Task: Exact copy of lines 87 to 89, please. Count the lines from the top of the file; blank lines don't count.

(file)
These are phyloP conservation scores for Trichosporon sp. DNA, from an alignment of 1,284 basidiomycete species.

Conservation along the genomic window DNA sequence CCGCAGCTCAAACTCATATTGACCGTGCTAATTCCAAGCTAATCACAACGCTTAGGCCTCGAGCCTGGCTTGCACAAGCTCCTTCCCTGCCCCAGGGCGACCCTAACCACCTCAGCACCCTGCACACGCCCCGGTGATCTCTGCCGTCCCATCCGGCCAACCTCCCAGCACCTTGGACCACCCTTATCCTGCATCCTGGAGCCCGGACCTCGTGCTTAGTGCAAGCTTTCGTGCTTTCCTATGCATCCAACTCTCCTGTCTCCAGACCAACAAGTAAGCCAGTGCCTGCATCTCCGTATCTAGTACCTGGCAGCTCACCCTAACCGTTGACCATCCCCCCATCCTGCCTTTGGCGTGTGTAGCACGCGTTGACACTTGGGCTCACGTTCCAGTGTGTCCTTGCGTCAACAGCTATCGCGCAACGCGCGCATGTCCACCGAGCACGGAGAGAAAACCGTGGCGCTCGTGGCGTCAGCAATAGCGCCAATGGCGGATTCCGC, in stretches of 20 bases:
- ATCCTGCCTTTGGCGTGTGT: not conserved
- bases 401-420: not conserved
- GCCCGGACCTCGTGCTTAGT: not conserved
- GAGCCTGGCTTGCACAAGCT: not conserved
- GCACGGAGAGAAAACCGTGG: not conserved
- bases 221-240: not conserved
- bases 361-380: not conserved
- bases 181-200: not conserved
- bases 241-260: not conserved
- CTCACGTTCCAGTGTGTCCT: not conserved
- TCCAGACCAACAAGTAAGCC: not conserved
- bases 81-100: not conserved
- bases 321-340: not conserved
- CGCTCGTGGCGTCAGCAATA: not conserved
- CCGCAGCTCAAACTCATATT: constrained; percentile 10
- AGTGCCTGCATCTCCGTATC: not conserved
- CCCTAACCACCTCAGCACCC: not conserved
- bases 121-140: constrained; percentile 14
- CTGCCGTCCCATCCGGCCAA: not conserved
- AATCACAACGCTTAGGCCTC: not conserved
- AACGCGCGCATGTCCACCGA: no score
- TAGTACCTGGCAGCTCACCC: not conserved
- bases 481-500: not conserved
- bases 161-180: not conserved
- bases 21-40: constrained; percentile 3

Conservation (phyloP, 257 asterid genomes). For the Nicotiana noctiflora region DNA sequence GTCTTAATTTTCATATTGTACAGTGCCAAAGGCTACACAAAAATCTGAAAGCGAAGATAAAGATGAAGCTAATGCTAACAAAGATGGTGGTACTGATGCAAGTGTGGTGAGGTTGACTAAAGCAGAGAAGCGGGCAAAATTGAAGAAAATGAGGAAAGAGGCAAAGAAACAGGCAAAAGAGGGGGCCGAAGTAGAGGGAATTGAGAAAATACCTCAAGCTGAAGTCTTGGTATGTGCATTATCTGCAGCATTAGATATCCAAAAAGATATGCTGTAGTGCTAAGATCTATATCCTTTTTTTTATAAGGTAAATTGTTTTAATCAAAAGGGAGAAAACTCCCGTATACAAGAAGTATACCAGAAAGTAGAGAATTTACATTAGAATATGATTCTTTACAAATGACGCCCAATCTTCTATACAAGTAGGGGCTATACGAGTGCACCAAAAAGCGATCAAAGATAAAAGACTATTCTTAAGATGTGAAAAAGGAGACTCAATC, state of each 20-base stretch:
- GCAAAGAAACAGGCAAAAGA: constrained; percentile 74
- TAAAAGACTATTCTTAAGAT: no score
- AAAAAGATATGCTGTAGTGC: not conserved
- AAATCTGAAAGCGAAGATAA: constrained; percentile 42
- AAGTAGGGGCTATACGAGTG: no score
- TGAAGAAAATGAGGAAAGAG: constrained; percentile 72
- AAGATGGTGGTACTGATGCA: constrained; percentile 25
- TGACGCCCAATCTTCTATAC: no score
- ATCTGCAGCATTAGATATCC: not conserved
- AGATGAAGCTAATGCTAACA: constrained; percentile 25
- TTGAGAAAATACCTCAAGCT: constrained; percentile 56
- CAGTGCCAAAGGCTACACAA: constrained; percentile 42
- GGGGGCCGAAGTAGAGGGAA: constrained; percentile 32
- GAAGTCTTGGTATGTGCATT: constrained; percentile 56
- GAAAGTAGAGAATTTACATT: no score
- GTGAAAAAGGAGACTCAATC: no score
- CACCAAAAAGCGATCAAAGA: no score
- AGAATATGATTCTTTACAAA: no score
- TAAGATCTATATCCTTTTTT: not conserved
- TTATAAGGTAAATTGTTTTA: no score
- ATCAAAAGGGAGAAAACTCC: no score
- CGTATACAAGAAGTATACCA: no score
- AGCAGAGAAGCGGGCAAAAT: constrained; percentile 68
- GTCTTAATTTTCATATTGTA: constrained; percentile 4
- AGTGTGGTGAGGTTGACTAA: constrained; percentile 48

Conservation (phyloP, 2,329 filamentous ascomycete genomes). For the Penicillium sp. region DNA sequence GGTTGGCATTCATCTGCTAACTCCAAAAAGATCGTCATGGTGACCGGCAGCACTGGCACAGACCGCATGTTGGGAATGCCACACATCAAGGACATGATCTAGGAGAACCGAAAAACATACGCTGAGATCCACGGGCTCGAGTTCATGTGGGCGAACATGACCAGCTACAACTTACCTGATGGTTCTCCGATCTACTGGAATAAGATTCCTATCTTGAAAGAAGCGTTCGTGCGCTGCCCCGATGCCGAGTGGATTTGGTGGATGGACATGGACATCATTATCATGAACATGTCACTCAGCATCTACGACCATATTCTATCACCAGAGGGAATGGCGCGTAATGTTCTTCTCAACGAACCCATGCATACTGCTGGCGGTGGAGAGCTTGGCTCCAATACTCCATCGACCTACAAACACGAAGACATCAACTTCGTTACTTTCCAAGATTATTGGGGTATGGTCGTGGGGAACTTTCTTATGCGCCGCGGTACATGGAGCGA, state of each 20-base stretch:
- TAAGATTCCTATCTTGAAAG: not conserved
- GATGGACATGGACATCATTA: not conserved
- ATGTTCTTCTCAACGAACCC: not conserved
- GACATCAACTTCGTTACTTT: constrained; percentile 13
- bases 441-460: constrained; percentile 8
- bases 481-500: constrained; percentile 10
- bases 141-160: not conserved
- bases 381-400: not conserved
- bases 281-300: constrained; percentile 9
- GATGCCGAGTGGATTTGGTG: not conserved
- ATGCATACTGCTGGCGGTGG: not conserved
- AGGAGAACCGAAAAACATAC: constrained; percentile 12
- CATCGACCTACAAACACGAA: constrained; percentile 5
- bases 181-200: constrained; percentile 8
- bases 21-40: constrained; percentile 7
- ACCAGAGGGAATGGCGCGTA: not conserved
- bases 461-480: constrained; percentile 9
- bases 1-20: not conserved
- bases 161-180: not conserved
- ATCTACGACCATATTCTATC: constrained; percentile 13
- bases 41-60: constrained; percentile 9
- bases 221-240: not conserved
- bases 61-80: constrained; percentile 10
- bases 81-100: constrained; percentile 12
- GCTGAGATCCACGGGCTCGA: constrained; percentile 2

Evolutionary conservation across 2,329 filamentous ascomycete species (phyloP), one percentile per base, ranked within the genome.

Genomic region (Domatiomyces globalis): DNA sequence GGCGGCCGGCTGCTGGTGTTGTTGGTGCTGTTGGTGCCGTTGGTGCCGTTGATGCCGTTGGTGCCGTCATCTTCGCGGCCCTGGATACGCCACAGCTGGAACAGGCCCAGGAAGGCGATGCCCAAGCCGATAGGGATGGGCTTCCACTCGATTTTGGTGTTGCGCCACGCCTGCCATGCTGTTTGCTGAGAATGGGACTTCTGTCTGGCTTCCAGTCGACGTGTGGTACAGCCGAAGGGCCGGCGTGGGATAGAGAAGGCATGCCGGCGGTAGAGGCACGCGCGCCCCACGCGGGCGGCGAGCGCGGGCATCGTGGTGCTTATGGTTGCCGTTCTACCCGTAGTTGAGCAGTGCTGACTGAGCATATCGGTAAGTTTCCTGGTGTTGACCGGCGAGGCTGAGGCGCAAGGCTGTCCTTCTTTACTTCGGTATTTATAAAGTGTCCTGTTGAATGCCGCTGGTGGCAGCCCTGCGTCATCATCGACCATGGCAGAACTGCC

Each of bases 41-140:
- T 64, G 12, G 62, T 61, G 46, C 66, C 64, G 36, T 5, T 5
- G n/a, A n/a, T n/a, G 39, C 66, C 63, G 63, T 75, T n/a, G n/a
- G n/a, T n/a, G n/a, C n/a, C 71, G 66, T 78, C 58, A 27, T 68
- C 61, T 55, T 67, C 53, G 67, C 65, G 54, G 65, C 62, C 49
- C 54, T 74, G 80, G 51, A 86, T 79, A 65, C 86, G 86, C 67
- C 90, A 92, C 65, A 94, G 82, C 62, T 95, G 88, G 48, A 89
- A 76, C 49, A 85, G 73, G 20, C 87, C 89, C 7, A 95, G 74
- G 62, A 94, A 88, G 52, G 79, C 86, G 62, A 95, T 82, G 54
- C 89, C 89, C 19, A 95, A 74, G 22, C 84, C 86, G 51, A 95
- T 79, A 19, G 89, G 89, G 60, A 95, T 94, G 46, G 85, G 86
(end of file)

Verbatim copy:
- C 54, T 74, G 80, G 51, A 86, T 79, A 65, C 86, G 86, C 67
- C 90, A 92, C 65, A 94, G 82, C 62, T 95, G 88, G 48, A 89
- A 76, C 49, A 85, G 73, G 20, C 87, C 89, C 7, A 95, G 74